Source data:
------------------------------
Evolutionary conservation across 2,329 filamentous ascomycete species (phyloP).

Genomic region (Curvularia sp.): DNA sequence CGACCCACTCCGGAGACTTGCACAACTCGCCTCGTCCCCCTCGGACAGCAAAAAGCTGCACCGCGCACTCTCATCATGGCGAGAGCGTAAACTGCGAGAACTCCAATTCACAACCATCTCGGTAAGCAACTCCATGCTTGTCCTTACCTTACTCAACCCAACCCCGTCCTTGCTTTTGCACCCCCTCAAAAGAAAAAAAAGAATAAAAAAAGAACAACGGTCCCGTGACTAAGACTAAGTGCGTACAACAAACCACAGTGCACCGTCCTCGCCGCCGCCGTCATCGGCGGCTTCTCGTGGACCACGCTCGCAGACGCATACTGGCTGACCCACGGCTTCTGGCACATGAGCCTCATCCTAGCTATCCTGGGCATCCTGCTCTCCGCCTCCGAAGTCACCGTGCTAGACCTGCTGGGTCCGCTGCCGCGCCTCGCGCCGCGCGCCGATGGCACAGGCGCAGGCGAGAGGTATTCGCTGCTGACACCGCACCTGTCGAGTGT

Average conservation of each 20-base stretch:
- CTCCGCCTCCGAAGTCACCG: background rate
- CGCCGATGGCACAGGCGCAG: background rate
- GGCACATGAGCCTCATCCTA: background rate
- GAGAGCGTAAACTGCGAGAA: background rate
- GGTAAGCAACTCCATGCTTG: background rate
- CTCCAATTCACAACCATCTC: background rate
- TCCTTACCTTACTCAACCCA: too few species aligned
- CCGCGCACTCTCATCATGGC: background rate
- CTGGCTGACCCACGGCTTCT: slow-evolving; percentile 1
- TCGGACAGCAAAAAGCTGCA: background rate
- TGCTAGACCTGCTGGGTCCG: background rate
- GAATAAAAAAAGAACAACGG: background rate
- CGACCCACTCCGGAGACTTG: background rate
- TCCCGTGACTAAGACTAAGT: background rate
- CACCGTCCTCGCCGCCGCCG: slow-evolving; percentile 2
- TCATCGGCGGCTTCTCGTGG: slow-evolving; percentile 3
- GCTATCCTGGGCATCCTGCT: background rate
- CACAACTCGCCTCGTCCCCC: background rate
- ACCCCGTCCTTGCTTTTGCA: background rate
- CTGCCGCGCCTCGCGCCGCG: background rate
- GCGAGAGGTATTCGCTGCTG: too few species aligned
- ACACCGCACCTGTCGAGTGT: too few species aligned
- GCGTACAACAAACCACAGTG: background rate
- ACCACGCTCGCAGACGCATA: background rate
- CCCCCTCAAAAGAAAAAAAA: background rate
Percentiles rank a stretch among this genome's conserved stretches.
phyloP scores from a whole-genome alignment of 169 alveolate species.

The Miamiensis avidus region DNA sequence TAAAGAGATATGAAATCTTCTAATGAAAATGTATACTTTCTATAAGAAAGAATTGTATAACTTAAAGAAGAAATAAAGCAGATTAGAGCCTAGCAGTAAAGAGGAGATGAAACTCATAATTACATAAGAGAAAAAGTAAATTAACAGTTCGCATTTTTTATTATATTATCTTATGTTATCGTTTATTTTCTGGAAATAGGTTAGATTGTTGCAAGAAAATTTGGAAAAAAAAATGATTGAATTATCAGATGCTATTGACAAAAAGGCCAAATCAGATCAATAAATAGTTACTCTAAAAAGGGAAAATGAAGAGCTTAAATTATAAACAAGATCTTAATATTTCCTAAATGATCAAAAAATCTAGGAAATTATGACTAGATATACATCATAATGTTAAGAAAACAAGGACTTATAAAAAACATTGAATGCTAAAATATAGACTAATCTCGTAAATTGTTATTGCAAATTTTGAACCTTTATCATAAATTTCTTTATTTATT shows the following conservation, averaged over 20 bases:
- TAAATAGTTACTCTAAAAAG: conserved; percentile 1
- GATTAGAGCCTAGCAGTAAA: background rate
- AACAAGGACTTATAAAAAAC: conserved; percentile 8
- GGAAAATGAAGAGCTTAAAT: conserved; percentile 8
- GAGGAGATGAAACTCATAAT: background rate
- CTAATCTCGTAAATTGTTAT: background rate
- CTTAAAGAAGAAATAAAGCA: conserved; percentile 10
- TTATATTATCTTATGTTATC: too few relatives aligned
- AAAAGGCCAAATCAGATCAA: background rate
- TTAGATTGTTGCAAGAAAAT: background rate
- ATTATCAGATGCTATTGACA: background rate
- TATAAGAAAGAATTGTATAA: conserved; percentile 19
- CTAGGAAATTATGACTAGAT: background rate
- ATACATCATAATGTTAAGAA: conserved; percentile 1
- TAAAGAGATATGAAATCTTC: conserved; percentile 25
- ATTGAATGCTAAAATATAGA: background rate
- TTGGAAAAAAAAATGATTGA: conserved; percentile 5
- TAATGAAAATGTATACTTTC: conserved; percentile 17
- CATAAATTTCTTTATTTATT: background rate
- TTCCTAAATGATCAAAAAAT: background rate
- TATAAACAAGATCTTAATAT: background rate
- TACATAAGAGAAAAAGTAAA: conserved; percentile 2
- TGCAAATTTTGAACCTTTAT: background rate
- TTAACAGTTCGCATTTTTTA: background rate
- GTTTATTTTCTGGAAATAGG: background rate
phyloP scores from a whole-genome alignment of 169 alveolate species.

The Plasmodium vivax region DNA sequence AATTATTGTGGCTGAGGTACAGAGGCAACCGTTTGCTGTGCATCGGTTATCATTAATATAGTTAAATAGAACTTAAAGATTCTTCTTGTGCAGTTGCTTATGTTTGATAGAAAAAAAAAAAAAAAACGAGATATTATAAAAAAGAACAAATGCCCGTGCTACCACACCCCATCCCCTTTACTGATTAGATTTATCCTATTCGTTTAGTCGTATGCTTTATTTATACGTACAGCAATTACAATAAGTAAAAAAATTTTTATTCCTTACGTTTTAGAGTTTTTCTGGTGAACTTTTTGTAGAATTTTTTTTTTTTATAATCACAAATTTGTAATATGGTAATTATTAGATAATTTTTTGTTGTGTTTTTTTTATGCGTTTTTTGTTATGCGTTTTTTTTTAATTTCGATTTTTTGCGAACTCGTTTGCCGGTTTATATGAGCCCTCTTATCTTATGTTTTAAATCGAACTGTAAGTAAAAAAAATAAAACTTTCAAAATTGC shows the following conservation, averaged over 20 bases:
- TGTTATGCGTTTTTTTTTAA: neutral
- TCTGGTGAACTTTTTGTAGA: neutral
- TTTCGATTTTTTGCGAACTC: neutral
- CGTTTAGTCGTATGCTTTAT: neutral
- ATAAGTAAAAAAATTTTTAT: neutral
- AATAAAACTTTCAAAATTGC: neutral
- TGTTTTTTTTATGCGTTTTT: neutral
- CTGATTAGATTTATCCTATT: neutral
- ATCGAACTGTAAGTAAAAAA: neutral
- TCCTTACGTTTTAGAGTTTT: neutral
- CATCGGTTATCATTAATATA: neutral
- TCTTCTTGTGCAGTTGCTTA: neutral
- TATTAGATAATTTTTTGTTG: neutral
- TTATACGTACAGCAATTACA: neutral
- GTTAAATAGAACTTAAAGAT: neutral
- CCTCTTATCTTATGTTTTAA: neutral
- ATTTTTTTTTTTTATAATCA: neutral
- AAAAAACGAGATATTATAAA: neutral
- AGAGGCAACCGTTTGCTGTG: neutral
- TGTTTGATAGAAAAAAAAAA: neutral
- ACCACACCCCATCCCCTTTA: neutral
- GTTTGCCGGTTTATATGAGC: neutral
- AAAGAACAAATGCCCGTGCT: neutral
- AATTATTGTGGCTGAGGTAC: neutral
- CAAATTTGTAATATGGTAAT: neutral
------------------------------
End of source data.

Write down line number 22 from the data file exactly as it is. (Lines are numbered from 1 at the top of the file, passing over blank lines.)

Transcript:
- ACCCCGTCCTTGCTTTTGCA: background rate